Partisan divisions in this country have increasingly led to life-altering fears that ominous threats will lead to violence. Just this week, Rep. Adam Kinsinger revealed violent threats made towards his family.

During the House Select Committee hearings, powerful testimony from election workers Shaye Moss and Ruby Freeman detailed how threats initiated and amplified by the former president radically changed their lives (see my earlier comments about these revelations, here). One by-product of our societal divisiveness is another threat—to diversity of thought and intellectual honesty.

And, it is not only elected officials or election workers who have experienced threats to their lives and their livelihood. There is another, unexpected group of citizens whose lives have often been upended by increasingly ferocious attacks: librarians.

Long considered to be devoted public servants whose wisdom, intellectual integrity and sense of decorum (“shhh, no talking in the library”) would prompt parents and community leaders to trumpet them as an asset to the quality of life in a community, librarians have recently been targeted by self-appointed experts in an effort to limit the selection of reading material available to students and the public-at-large about controversial topics. Violent threats and personal attacks have resulted in added stress on the job, early retirements and firings—along with a dramatic increase in challenges to the books selected for student and/or community reading.

Writing in the New York Times, Elizabeth Harris and Alexandra Alter offer this startling statistic, “Attempts to ban books in the United States surged in 2021 to the highest level since the American Library Association began tracking book challenges 20 years ago…Most of the targeted books were by or about Black and L.G.B.T.Q. people.”

Consistent with efforts by right-wing Christian Nationalists to expunge literature on topics such as race relations, human sexuality or gender issues, the writers quote Deborah Caldwell-Stone, director of the American Library Association’s office for intellectual freedom. “What we’re seeing right now is an unprecedented campaign to remove books from school libraries but also public libraries that deal with the lives and experience of people from marginalized communities. We’re seeing organized groups go to school boards and library boards and demand actual censorship of these books in order to conform to their moral or political views.”

In another article, Harris and Alter stress, “As highly visible and politicized book bans have exploded across the country, librarians—accustomed to being seen as dedicated public servants in their communities—have found themselves on the front lines of an acrimonious culture war, with their careers and their personal reputations at risk.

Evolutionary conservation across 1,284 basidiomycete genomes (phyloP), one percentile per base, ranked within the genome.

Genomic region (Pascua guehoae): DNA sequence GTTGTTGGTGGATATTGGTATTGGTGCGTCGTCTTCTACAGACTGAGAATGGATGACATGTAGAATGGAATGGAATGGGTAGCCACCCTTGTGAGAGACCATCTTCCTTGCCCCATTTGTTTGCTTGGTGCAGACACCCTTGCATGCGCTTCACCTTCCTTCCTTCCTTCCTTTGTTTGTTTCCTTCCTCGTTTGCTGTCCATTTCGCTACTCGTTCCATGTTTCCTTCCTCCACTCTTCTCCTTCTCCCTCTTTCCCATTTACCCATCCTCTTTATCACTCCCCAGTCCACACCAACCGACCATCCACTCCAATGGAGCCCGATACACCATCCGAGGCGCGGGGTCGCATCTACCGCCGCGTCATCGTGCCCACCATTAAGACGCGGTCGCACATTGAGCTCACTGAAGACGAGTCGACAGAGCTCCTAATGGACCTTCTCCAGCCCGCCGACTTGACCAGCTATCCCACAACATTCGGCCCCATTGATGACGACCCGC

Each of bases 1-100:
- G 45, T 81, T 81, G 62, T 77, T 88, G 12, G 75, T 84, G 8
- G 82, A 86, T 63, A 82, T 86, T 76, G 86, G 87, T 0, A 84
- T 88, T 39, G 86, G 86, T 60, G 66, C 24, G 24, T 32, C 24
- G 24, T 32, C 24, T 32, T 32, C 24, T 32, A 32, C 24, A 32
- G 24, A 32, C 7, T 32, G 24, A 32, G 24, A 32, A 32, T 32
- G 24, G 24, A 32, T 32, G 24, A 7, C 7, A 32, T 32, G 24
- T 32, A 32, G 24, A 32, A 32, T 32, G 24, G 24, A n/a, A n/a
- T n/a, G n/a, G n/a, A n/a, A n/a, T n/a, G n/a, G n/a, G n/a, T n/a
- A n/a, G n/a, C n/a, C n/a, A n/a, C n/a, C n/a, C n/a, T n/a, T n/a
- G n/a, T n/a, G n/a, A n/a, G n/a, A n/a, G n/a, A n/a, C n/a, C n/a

“They have been labeled pedophiles on social media, called out by local politicians and reported to law enforcement officials. Some librarians have quit after being harassed online. Others have been fired for refusing to remove books from circulation.”

The writers continue, “Some of the conflicts have gotten so heated that community members have tried to seek criminal charges against librarians…The moment has been especially jarring because when pandemic restrictions were in place, they were hailed as heroes for delivering books and laptops to students at home. Now, said Audrey Wilson-Youngblood, a library services coordinator in Texas, librarians are seen by some as villains. ‘It felt like a knife in my heart,’” she said of allegations that library staff were doing harm to students.

“Ms. Wilson-Youngblood resigned last month from her position at the Keller Independent School District because of the toll the stress was taking on her family. She had worked there for 19 years.”

Attacking librarians! Can you imagine? This is the state of the world in which we now live. How sad.

Thanks, everyone, for your faithful patronage of these posts. It is much appreciated. I will be on vacation next week; I’ll resume posting in two weeks. Stay safe! B

One thought on “Unlikely Warriors

  1. First, a shout out to all those librarians out there. My spouse and I seem to have collected a number of friends and relatives who have taken up the profession over the last 20 years. If they had read the job forecasts back then, they’d all be writing computer code today. Instead, librarians have been reimagined, and taken on roles that were not foreseen. They’re teaching real internet skills to a generation that thinks they’ve got it down, learning Farsi to help reach local immigrant populations, and even finding ways to use library facilities to provide a daily shower to homeless folks. They’ve found a way to prosper in hybrid environments, accountable to both public authorities and private boards. It’s a wonderful story of adaptation and reinvention.
    Of course, there have been book-burners and book-banners as long as there have been books. We certainly deplore the threats, but it’s a losing argument, as are the threats on public officials and judges. Those folks aren’t always right, of course, but they do have the means to adapt. We can only hope that their many constituents can do the same.

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